Risky Business? Pac Decisionmaking in Congressional Elections

By Robert Biersack; Paul S. Herrnson et al. | Go to book overview

AT&T PAC: A Pragmatic Giant

Robert E. Mutch

AT&T PAC is the largest corporate PAC, having raised and spent more than other corporate funds since 1986. AT&T created its current PAC in 1984 after divesting itself, under federal court order, of its twenty-two operating companies. Divestiture was an event of massive proportions for the company, and the consequent reorganization of the PAC and reassessment of its purpose led directly to its rapid attainment of number-one status in 1986. AT&T has fully integrated the PAC with its lobbying arm, the Government Relations Division.

As would be expected of a PAC so closely linked to a lobbying operation, AT&T PAC supports more incumbents and Democrats than most other company PACs. It also is cautious and orthodox in its activities: it makes no in-kind contributions or independent expenditures, and the parent company makes very few soft-money contributions. It is because AT&T PAC is a model of the pragmatic corporate committee that its behavior in 1992 is of special interest. Because the development that determined the PAC's behavior was the very large number of House open seats in 1992, this chapter will concentrate on the PAC's activities in House elections.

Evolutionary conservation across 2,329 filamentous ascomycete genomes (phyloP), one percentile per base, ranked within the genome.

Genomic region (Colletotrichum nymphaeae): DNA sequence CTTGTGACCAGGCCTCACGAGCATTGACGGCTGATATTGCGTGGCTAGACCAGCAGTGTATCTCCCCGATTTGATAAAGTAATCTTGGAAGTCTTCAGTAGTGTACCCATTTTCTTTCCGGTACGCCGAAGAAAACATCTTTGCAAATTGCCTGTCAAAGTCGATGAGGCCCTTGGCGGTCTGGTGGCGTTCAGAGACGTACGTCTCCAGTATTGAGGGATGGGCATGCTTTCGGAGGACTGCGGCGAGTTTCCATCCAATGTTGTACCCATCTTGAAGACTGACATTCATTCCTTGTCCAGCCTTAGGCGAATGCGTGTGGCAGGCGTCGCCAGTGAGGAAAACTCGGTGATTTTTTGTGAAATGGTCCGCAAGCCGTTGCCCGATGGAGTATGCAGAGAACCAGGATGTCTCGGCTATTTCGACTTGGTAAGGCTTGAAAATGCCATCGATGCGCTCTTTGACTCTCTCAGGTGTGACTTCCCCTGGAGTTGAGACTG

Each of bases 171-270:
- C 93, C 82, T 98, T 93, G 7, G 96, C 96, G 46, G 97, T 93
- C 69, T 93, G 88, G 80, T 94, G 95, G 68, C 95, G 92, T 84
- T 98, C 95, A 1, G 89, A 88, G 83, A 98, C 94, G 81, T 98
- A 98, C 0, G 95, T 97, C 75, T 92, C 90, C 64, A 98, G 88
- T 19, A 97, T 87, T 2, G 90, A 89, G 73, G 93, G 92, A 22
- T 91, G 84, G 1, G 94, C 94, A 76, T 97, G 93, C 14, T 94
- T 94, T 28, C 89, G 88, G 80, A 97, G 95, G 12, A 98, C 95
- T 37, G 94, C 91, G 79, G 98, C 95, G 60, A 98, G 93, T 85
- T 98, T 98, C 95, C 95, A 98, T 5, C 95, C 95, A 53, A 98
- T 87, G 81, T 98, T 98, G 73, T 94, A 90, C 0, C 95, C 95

Growth and Development

American Telephone and Telegraph Company engaged in little overt electoral activity before forming its first PACs in 1977 and 1979. The company had no organized political contribution program before creating its political funds, and few of its top officers are on record as having made contributions in or before the 1976 elections. Even after the Federal Election Campaign Act (FECA) explicitly legalized the creation of union and corporation PACs in 1971, AT&T did not

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